With few commercial releases in the last decade Fields of the Nephilim have relied on their status as one of the original and most influential British goth rock bands to maintain their fan base. From their musical style to their carefully cultivated look, they set a standard, a feel and a design for the entire goth subculture. The motifs and symbols of their band logo and artwork, the uniform theatrical costume, and of course the themes in their music of romanticism, mysticism, and the occult. They do also share some of the goth tropes which are often mocked by cultural observers; the deep forced gravel vocals, the insistence on keeping the stage cloaked in a veil of smoke at all times and frontman Carl McCoy’s otherworldly ‘spooky’ contact lenses. Tonight Fields of the Nephilim have their stalwart fans gathered together as close to the actual festival of Saturnalia (a winter feast to honour the ancient Roman god Saturn) as the calendar will allow.
Sure enough, long before the arrival of the band on stage, the hollow of the Forum theatre is choked in the smoke of a fog machine. This does help to retain a sense of mystery, for example; it is a mystery as to most where the band are on stage, where is that music coming from and ‘where is my hand, I was sure it was in front of my face’?
The band arrive behind the fog to the pulsing beat of Dead but Dreaming welcomed by a strangled roar from a crowd who are now longing for breathing apparatus. Dressed in their dark uniform as ghostly dust covered cowboys of a purgatorial, fictional Wild West. This is an image so perfectly conceived from it’s first outing in the mid-‘80s that no other band has ever made it look as good. As an instant classic, it has required no updating and for a band who have made this a signature it has not dated on them which is a testament to a brilliantly realised artistic vision.
The trademark reverberating bass forms a soundscape with a volume potent enough to knock everyone’s hearing out in one song as they transition into At the Gates of Silent Memory. Huge sweeping guitar riffs build in crescendo – this is music that takes itself very seriously. McCoy paces around the stage in exhausted, dramatic postures. Perhaps the smoke is getting to him?
McCoy’s voice holds its own as he forces out a rich, deep vocal like a cry for the chorus of Dawnrazor. It is a dreamy melody underpinned with heavy drums. Layer upon layer of luxurious music, with intricate guitar picking and distortion holds the audience in a trance. People in the crowd raise hands to the sky in prayer formations. The shape of hands silhouetted in the haze gives a sense of ceremony to the gathering.
Love Under Will offers a pacier track with echoing vocals. Passionate lyrical imagery and stirring melodies highlights the romance of the band and the genre perfectly. As a crowd favourite, fans of all ages dance in the now traditional ‘goth lurch’ swaying back and forth whilst gesticulating with wild hand flourishes in the dance of their people. This is carried through to ultimate goth anthem or portmanteau, ‘gothem’ if you prefer, Moonchild.
The band finally start to really rock out and illustrate some variety and high energy as they chug through 2016 release Prophecy. With hissing vocals paired with some smart lighting and storm like strobe make the lyrical threat of a “burn” feel all too real. When the stage is lit from the front of the stage between songs everything is obliterated by an acrid cloud giving the impression that the band have done a runner and the building is actually now on fire. The crowd never seem fully reassured until the coloured lights rise again on the banners hanging from the stage arches and the vague outline of figures are once again visible.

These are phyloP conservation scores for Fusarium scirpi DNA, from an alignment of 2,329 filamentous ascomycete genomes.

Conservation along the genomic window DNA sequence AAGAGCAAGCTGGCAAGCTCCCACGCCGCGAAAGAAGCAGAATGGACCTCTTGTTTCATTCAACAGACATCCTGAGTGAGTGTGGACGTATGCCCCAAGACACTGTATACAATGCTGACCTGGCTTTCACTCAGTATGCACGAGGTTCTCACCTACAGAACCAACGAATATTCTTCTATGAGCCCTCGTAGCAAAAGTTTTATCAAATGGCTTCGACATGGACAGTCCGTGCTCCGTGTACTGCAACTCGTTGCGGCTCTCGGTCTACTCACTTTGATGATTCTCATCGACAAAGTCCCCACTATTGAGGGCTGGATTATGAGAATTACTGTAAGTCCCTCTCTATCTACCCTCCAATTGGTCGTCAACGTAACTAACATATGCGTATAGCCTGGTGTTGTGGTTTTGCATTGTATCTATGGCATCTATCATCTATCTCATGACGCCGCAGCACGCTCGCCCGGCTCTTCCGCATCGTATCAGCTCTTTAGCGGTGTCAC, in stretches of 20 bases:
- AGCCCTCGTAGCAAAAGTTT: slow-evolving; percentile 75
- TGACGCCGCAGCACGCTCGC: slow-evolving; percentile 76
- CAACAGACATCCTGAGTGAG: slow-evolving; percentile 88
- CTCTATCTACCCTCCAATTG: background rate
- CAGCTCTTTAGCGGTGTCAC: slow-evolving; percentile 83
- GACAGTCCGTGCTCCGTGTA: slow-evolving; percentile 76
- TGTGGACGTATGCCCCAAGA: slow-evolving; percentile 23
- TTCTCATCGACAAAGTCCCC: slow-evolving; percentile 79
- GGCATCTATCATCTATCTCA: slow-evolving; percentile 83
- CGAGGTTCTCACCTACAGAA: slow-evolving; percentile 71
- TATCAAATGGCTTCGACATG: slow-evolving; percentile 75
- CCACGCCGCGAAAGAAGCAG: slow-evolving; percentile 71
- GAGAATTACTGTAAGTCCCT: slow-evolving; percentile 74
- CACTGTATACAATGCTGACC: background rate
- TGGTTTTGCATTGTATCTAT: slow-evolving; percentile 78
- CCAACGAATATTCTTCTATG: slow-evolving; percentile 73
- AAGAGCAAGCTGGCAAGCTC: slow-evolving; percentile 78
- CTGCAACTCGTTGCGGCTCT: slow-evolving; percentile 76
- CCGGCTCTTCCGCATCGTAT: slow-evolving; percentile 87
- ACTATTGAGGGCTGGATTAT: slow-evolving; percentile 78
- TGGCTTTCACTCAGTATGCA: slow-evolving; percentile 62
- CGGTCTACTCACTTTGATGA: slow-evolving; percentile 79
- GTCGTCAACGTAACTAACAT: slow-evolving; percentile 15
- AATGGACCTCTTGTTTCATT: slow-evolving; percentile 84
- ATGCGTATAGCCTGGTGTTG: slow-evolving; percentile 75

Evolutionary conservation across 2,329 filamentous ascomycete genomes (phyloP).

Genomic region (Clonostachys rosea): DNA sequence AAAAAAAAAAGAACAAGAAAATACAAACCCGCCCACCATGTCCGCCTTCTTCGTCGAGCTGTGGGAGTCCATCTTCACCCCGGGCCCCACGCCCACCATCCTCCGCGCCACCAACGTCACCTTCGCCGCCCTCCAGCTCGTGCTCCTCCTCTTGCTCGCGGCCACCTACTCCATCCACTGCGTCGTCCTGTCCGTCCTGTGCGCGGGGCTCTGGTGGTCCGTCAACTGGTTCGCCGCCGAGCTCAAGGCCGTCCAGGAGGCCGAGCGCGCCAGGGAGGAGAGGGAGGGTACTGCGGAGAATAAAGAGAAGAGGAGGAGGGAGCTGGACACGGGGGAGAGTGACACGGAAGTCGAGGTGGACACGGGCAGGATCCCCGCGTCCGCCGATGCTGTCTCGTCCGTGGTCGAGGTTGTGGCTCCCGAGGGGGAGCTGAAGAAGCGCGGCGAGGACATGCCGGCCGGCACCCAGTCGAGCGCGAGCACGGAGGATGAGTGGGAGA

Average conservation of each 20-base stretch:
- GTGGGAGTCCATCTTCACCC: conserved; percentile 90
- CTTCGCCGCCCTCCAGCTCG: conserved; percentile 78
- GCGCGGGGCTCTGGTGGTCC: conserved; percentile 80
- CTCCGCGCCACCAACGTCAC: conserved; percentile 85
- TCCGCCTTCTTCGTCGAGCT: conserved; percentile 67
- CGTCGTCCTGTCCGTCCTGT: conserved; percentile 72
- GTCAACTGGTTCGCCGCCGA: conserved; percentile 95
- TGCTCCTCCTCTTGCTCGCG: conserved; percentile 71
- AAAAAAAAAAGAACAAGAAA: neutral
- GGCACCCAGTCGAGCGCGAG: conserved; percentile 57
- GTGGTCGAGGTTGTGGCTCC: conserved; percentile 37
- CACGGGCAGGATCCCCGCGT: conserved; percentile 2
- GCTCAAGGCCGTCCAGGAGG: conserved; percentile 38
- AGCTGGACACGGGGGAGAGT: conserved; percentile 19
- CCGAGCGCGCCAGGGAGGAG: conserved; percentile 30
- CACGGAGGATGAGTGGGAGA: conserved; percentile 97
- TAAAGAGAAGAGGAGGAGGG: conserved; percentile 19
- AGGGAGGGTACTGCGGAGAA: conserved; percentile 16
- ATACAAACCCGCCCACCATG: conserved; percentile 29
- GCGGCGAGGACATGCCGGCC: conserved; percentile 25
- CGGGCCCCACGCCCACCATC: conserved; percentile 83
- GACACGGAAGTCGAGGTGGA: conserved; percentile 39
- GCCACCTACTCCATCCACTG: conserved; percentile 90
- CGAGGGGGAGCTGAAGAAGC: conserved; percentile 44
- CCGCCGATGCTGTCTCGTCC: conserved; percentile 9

The crowd return to a whole semaphore of expressive, if somewhat literal dance moves during Psychonaut. Some seem to be signing the lyrics back to the band and are answered in kind with a driving rhythm of drums which still pack a punch. So much smoke, and a flickering strobe light results in a view of the band that is akin to watching an image through static on an old cathode ray TV, and for a moment we are all truly back in the 1988.
On track Zoon (Part 3 – Wakeworld) the combination of vocals and bass make this so much more than a crotch scratching rock number, the brilliant technical execution of the music from the band’s flirtation with the 1990s industrial sound has long been underappreciated and the live performance proves the skill and musicianship of the current incarnation of Fields of the Nephilim.
The chimes and delicate female vocals, heralds what has always sounded like a Jean Michael Jarre inspired tune, Mourning Sun. McCoy holds his best scarecrow poses hands limp over the mic stand, his voice gravellier than salt gritted roads during a cutting frost. Slowly each member leaves the stage for an obligatory forced encore. The crowd clap and stomp and chant until their wish is granted.
The encore is generous two-part treat featuring highlights like Vet for the Insane with disjointed nursery rhyme opening and dirge ambient rock over which the clearest vocals to be heard all night are laid down over (on and off member) Tony Pettitt’s heavy bass. On Darkcell the much-used device of the Gregorian chant prefaces gentle spinning and seductive goth melodies.
Fields of the Nephilim are a band frozen in time, preserved in their cult state. Their imitators have never come close to superseding their look or their sound, which offers some explanation as to why a crowd will still turn out in numbers to hear these songs from the past and worship at the feet of Carl McCoy, if they can find him in the murky brume.